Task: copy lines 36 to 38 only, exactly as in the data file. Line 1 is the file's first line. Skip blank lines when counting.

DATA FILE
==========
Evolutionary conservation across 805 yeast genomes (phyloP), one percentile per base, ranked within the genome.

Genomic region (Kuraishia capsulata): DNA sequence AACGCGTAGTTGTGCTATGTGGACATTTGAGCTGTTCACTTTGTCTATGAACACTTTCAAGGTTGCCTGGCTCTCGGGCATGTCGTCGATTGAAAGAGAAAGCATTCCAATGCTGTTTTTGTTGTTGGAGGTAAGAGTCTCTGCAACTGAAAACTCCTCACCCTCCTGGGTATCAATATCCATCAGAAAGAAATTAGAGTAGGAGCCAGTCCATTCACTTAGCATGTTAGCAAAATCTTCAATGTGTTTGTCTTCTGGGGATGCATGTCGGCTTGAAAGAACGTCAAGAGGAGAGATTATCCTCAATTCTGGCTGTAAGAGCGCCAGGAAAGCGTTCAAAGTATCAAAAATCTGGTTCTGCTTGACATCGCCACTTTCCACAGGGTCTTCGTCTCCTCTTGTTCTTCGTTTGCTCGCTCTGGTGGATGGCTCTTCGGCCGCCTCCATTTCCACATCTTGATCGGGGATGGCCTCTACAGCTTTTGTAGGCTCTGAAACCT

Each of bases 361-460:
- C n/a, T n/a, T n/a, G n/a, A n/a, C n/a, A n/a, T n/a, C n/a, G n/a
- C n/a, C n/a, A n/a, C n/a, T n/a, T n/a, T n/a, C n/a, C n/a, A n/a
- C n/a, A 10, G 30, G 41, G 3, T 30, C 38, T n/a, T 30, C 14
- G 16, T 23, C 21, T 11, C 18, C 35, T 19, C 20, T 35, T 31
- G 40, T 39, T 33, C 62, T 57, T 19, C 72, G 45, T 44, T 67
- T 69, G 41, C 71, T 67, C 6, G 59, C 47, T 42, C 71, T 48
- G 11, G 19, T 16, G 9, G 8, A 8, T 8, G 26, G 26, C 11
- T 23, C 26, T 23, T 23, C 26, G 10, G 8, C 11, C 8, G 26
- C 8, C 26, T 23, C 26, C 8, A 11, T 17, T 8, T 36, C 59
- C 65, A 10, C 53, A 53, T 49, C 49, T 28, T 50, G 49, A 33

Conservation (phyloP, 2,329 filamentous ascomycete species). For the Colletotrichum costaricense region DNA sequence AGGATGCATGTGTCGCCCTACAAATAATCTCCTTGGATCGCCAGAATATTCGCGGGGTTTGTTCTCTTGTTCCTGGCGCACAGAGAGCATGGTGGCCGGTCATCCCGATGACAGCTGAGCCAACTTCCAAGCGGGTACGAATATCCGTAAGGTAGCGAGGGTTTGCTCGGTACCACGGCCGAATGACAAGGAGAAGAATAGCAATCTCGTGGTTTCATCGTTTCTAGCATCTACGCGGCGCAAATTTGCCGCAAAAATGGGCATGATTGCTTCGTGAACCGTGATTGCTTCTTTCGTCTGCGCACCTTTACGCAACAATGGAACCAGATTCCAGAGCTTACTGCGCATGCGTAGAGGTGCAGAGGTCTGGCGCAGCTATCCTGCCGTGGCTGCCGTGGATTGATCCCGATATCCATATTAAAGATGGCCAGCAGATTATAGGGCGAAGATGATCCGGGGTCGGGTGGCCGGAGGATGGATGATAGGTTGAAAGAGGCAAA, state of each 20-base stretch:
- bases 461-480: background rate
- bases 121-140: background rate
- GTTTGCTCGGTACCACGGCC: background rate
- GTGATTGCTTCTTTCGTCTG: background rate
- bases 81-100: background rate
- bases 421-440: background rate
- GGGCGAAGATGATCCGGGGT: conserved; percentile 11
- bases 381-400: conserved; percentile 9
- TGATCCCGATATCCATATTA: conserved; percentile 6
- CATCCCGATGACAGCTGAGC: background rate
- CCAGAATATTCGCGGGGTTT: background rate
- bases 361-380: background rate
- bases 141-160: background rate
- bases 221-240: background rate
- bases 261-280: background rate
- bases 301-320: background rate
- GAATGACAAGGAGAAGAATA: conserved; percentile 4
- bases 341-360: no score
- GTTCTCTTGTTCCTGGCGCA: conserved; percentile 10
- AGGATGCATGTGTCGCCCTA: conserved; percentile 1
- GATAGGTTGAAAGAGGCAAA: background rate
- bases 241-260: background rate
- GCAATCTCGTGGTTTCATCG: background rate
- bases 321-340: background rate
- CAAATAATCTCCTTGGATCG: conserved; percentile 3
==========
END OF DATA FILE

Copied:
- bases 241-260: background rate
- GCAATCTCGTGGTTTCATCG: background rate
- bases 321-340: background rate